Racial Disproportionalities Exist in Terms of Intern Representation

July 24, 2020 | By NACE Staff

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TAGS: diversity and inclusion, Internships, nace insights, student attitudes, students, surveys,

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An examination of the data from NACE’s 2019 Student Survey shows that statistically significant disproportionalities exist in terms of race-ethnicity and representation by internship attainment and pay type.

NACE examined the representation of different demographic groups within three categories: those who never had an internship, those who engaged in an unpaid internship, and those who engaged in a paid internship. The results of this analysis provide evidence of disproportionality in internship attainment based on a nationwide sample of 3,952 graduating seniors from the Class of 2019.

Using the overall sample of graduating seniors in NACE’s dataset as the “population,” 71 percent of respondents were white, but they made up 74 percent of paid interns. (See Figure 1.) That difference reflects disproportional representation as white students were overrepresented as paid interns. Meanwhile, Black students were 6.6 percent of the sample, but represented only 6 percent of paid interns, which is statistically significant underrepresentation.

Statistical significance is an important concept in disproportionality research. Granted, 6.6 is a different number than 6.0, but statistical significance means that the difference is big enough that the difference is real and true, and not just due to random chance.

With the size of NACE’s sample in the survey, the difference between 6.6 and 6.0 in this case was statistically significant. On the other hand, Hispanic students made up 10 percent of the graduating senior population, but only 10.2 percent of unpaid interns. Though those are technically different numbers, the difference was not large enough to achieve statistical significance, which is indicated by the absence of an arrow underneath its column in the Figure 1.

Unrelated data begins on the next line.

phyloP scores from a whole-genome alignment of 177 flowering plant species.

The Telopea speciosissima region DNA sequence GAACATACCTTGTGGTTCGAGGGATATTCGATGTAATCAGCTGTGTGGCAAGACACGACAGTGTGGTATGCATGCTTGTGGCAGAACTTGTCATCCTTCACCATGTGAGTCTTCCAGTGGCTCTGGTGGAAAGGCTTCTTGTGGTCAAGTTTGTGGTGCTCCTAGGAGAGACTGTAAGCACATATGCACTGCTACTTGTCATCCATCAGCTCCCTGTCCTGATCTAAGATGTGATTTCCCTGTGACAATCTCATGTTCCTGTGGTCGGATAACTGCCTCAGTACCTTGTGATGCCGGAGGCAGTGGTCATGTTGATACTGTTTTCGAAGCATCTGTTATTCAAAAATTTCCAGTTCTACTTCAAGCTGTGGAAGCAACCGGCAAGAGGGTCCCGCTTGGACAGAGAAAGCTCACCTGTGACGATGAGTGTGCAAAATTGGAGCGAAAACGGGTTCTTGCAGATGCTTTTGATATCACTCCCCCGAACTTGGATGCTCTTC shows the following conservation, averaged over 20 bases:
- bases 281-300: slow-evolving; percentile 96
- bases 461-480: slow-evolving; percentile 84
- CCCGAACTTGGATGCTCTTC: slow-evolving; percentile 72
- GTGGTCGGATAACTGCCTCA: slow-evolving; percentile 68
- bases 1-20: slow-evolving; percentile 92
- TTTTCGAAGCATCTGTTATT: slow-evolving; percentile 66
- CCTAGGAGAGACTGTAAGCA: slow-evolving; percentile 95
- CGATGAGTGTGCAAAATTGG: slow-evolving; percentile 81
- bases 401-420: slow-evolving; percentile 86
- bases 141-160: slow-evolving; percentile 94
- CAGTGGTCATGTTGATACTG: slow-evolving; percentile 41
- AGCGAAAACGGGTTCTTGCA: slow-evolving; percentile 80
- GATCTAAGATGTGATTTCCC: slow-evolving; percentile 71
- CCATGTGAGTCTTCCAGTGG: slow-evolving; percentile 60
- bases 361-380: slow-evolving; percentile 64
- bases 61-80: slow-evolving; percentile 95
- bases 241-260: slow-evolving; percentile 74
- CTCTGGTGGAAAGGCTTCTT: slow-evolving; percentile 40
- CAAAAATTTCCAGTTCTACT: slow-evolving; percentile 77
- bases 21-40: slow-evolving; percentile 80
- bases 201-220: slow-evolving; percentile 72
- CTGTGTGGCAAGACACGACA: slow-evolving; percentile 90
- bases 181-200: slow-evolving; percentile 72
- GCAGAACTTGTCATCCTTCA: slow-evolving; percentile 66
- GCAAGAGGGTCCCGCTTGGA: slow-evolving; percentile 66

The red and green arrows in Figure 1 show where the disproportionality exists, indicating when a group is underrepresented (red arrow) or overrepresented (green arrow). If there is no arrow underneath a column, then that demographic group is proportionally represented in that internship group. For example, international students on an F1 visa made up 2.6 percent of all graduating seniors in the survey and 2.8 percent of students who never had an internship. This difference was not large enough to achieve statistical significance, so it can be inferred that they are proportionally represented in this group and, thus, there is no arrow underneath that column.

Other observations from this analysis include that:

  • White students are more likely to be paid interns than unpaid or never interns;
  • African-American students are more likely to be unpaid interns;
  • Asian-American students are more likely to be paid interns;
  • Hispanic-American students are more likely to never have an internship than an unpaid or paid internship;
  • Multi-racial Americans are more likely to be unpaid or never interns; and
  • International students on F1 visas are more likely to be paid interns and are rarely unpaid.

Data from the 2019 Student Survey Report were collected from February 13, 2019, through May 1, 2019. A total of 22,371 students responded from 470 NACE-member colleges and universities. By class, 4,118 freshmen; 3,642 sophomores; 5,049 juniors; 6,475 seniors; 2,384 master’s students; and 516 doctoral students responded to the survey. The focus of the report, however, is on the experiences of the 3,952 graduating seniors who participated. In addition, this report includes in-depth analysis of the impact of students’ internships on these aspects of their transition from college to work. The 2019 Student Survey Report is available free to colleges that participated in the survey through MyNACE. An executive summary of the report is available through the NACE Store.

Figure 1: Interns, Race-Ethnicity

Figure 1: Interns: Race-Ethnicity

Source: 2019 Student Survey, National Association of Colleges and Employers